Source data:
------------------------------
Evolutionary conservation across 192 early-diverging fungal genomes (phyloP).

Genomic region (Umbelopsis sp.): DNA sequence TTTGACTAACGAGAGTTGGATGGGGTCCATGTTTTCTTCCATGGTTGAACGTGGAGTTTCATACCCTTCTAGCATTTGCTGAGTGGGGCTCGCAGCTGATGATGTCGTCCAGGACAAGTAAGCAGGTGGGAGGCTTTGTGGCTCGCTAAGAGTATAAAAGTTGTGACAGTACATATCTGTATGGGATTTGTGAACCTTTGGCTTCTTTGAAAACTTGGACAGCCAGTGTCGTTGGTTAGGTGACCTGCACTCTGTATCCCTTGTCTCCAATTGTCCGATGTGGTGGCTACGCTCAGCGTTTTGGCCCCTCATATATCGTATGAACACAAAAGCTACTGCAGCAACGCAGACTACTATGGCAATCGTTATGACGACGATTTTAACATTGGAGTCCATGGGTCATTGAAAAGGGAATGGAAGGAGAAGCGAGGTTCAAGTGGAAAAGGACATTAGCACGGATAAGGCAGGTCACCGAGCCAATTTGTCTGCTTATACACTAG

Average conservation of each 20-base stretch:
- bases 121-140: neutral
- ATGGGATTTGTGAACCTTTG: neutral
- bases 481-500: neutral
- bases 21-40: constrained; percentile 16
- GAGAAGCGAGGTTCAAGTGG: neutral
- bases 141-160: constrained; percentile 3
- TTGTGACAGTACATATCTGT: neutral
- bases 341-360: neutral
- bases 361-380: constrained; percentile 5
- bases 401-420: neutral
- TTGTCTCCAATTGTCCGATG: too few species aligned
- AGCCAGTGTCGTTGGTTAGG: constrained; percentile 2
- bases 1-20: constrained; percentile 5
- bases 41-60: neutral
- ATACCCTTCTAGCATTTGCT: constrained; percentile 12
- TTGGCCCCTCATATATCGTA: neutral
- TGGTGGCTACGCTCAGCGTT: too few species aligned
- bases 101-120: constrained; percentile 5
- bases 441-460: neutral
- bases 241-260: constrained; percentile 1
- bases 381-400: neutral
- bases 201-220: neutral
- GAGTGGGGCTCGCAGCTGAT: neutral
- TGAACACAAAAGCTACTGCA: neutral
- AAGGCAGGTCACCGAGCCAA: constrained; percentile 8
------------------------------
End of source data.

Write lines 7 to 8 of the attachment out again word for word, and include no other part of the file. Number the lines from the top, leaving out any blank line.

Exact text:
- bases 21-40: constrained; percentile 16
- GAGAAGCGAGGTTCAAGTGG: neutral